That being said, the best part of Danmachi is that it’s just fun. The plot can get heavy and dark at points, but it has the flavor of comfort food even at the worst of times. Bell is a cheerful source of optimism, and never fails to raise the mood. The cinnamon roll protagonist has become ubiquitous in recent years, and I can only attribute to how pleasant they are. I can appreciate doom and gloom, but Bell’s unswerving kindness and hope is refreshing.
But that light tone and balance of work and play would mean nothing if the characters were flat or boring. None of the character writing is exactly brilliant, but every character with significant screen time is adequately written. The depth is typically proportionate to that screen time, and the series’ ability to achieve that balance is seriously underrated.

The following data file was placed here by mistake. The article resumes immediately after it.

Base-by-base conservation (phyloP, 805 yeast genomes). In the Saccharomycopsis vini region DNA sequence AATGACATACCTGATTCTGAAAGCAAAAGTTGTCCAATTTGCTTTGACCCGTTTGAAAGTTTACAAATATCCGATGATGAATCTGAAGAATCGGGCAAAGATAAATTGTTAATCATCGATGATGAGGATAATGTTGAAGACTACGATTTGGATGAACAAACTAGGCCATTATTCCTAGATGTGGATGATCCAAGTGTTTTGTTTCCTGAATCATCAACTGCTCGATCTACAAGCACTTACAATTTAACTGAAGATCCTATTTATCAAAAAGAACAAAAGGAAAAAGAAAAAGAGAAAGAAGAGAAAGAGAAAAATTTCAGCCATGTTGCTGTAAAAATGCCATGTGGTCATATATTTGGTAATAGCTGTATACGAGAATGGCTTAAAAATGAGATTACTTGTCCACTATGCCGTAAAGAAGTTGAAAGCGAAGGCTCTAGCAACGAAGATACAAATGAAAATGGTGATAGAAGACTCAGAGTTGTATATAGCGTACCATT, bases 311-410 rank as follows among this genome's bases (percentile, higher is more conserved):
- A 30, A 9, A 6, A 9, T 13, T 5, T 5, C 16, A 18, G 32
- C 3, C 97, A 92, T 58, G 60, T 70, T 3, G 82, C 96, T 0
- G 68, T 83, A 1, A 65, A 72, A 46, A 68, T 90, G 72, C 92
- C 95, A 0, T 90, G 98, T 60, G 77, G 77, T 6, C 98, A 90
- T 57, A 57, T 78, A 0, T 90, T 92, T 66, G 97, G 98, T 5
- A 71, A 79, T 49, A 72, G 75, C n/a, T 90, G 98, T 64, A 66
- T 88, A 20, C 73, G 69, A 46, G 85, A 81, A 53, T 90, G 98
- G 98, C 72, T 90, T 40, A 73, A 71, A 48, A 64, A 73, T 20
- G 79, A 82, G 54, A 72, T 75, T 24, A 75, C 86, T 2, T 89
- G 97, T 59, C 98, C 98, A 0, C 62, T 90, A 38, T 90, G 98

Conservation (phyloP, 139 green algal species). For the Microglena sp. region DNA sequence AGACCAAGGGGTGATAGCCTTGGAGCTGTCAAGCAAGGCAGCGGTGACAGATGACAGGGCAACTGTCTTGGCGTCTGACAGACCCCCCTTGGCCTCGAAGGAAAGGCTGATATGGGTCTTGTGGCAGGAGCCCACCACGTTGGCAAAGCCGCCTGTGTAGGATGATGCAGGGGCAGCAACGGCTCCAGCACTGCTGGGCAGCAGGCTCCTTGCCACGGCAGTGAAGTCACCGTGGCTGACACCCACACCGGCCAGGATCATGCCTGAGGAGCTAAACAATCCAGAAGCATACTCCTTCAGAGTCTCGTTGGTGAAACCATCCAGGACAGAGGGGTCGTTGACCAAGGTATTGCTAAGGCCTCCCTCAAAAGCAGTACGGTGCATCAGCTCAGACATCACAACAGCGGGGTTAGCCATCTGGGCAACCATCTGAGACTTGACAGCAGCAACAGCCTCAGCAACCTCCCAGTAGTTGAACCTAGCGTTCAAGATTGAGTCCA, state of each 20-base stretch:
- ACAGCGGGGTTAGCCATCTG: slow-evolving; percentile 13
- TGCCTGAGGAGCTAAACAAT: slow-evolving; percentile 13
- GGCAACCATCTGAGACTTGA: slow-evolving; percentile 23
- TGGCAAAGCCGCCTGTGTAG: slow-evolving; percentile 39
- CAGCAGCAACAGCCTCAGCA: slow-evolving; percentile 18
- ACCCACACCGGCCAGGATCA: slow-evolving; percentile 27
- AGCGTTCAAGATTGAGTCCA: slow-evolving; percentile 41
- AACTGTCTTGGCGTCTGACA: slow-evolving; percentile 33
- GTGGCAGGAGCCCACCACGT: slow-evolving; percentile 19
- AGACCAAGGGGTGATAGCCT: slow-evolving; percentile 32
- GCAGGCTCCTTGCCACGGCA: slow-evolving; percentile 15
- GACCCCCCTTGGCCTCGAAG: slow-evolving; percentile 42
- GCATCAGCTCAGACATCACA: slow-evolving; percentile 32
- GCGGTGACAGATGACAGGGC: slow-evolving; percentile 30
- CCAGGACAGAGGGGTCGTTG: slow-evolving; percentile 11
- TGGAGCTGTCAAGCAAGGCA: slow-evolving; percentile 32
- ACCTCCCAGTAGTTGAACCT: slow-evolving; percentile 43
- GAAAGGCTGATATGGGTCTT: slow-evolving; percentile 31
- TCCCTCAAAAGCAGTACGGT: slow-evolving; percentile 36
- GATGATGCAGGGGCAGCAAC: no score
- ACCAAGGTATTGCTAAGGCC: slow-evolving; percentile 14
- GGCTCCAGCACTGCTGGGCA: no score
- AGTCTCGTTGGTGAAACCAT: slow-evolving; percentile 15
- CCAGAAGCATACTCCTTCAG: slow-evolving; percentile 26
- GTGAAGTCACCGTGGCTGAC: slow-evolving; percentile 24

In the Hestia Familia, nearly every member has an established repertoire and clearly defined personalities, which is all you can ask of a fun anime that isn’t meant to be taken too seriously. Sometimes the writers lean too hard on how jealous and possessive the girls are of Bell, especially Hestia and Lily, but it’s an easily-ignored side gag. It would be helpful if their main personality traits were something other than “they’re infatuated with Bell”. It’s irksome, but it’s not a problem with any other girl in the cast.
While I appreciate Danmachi’s characters, I much prefer talking about its world. We’re not running short on video game fantasy anime, but Danmachi’s world feels unique amidst all the anime that have come since. The world of gods and the members of each Familia create their own fascinating kind of politics, and most of the deities from world mythology have been reinterpreted for this world, usually as hot women. Oh well, that’s anime for you.
And that world only gets bigger and more interesting as the series goes on. Whether that’s introducing gods and humans who live outside Orario, or the sentient monster people, the Xenos, who are a focal point of the third season. Danmachi didn’t touch on topics like social prejudice and whether or not people are bound by their heritage, but now that it has, it feels like an organic extension of the world we knew before.